Annual Fundraising Appeal
Over the course of 21 years, we’ve published many unflattering stories about Henry Kissinger. We’ve recounted his involvement in the Chilean coup and the illegal bombings of Cambodia and Laos; his hidden role in the Kent State massacre and the genocide in East Timor; his noxious influence peddling in DC and craven work for dictators and repressive regimes around the world. We’ve questioned his ethics, his morals and his intelligence. We’ve called for him to be arrested and tried for war crimes. But nothing we’ve ever published pissed off HK quite like this sequence of photos taken at a conference in Brazil, which appeared in one of the early print editions of CounterPunch.
100716HenryKissingerNosePicking
The publication of those photos, and the story that went with them, 20 years ago earned CounterPunch a global audience in the pre-web days and helped make our reputation as a fearless journal willing to take the fight to the forces of darkness without flinching. Now our future is entirely in your hands. Please donate.

Day12Fixed

Yes, these are dire political times. Many who optimistically hoped for real change have spent nearly five years under the cold downpour of political reality. Here at CounterPunch we’ve always aimed to tell it like it is, without illusions or despair. That’s why so many of you have found a refuge at CounterPunch and made us your homepage. You tell us that you love CounterPunch because the quality of the writing you find here in the original articles we offer every day and because we never flinch under fire. We appreciate the support and are prepared for the fierce battles to come.

Unlike other outfits, we don’t hit you up for money every month … or even every quarter. We ask only once a year. But when we ask, we mean it.

CounterPunch’s website is supported almost entirely by subscribers to the print edition of our magazine. We aren’t on the receiving end of six-figure grants from big foundations. George Soros doesn’t have us on retainer. We don’t sell tickets on cruise liners. We don’t clog our site with deceptive corporate ads.

The continued existence of CounterPunch depends solely on the support and dedication of our readers. We know there are a lot of you. We get thousands of emails from you every day. Our website receives millions of hits and nearly 100,000 readers each day. And we don’t charge you a dime.

Please, use our brand new secure shopping cart to make a tax-deductible donation to CounterPunch today or purchase a subscription our monthly magazine and a gift sub for someone or one of our explosive  books, including the ground-breaking Killing Trayvons. Show a little affection for subversion: consider an automated monthly donation. (We accept checks, credit cards, PayPal and cold-hard cash….)
cp-store

or use
pp1

To contribute by phone you can call Becky or Deva toll free at: 1-800-840-3683

Thank you for your support,

Jeffrey, Joshua, Becky, Deva, and Nathaniel

CounterPunch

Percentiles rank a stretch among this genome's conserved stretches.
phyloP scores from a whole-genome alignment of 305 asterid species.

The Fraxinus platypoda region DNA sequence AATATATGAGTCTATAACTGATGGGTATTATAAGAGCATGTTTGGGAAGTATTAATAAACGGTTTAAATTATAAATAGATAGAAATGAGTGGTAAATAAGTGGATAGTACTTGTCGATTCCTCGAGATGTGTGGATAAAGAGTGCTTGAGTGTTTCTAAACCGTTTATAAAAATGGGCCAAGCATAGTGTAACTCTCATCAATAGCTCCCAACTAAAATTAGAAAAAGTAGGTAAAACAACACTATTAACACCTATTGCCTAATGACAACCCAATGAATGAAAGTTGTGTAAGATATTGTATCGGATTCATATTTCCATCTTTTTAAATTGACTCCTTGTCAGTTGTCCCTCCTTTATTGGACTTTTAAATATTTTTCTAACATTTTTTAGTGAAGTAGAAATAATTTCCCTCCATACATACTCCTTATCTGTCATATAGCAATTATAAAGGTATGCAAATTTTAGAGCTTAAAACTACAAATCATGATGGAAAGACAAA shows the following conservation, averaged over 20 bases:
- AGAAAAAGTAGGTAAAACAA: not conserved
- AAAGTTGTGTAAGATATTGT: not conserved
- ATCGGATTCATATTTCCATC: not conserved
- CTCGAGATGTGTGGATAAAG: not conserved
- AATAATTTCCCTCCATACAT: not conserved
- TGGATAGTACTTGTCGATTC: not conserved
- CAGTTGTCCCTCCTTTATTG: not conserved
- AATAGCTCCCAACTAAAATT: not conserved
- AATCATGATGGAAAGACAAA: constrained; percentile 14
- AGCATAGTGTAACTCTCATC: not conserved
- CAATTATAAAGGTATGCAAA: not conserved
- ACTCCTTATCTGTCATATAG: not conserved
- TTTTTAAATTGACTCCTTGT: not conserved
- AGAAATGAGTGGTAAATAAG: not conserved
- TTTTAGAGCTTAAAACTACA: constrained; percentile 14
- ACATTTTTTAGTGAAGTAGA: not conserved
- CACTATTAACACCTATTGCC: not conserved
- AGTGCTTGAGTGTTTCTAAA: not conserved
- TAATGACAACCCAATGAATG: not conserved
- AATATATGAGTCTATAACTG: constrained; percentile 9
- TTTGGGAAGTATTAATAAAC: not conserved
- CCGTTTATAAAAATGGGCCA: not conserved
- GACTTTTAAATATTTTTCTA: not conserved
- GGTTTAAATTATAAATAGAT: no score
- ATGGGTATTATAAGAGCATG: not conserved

PO Box 228, Petrolia, CA 95558

Archives from September 2009
What Integrity Means to Pfizer
MARTHA ROSENBERG
The satire was biting: "Thanks for making time to see me today," posted a rep on cafepharma about a fictitious sales meeting with a psychiatrist. "Now, I know that you used Neurontin in the past for every condition under the sun. Pfizer knows ve...
Medicare Buy-In
DEAN BAKER
Back in the good old days the conservatives were the folks who favored individual choice: not any more. In the current health care debate, the top priority of the so-called conservatives is to deny people choice. They want to make sure that Americans do not have the ...
Punch in the Streets, But Not in the Suites
LAURA FLANDERS
The G20 summit wrapped up in Pittsburgh Friday with pledges but little punch. Except in the streets. On climate change, world leaders vowed “strong action” and on the economy, "balanced economic growth." The summit endorsed granting more ...
U.S. Story on Iran Nuke Facility Doesn’t Add Up
GARETH PORTER
The story line that dominated media coverage of the second Iranian uranium enrichment facility last week was the official assertion that U.S. intelligence had caught Iran trying to conceal a "secret" nuclear facility. But an analysis of the transcrip...
The Baucus Excuse
DAVE LINDORFF
Some years ago, my wife and I, together with our young daughter, took a circuitous summer train trip through France, Italy, Austria and Germany. The last leg was an overnight express from Berlin that deposited us at the Gare du Nord in Paris just at sunrise. Feeling ...
Another War in the Works
PAUL CRAIG ROBERTS
Does anyone remember all the lies that they were told by President Bush and the “mainstream media” about the grave threat to America from weapons of mass destruction in Iraq? These lies were repeated endlessly in the print and TV media despite the reports...
McChrystal’s Afghan Desolation
VIJAY PRASHAD
The sorrow and grief, these black evenings, Eyes full of tears and times full of sadness, These burnt hearts, the killing of youths, These unfulfilled expectations and unmet hopes of brides, With a hatred for war, I call time and a...
Mission Impossible
RICARDO ALARCÓN De QUESADA
When the Supreme Court decided not to hear the Cuban Five petition, the Justices acted exactly as requested by President Obama’s Solicitor General, showing that on this issue, there has been no change, certainly not a change we can believe in. The Supre...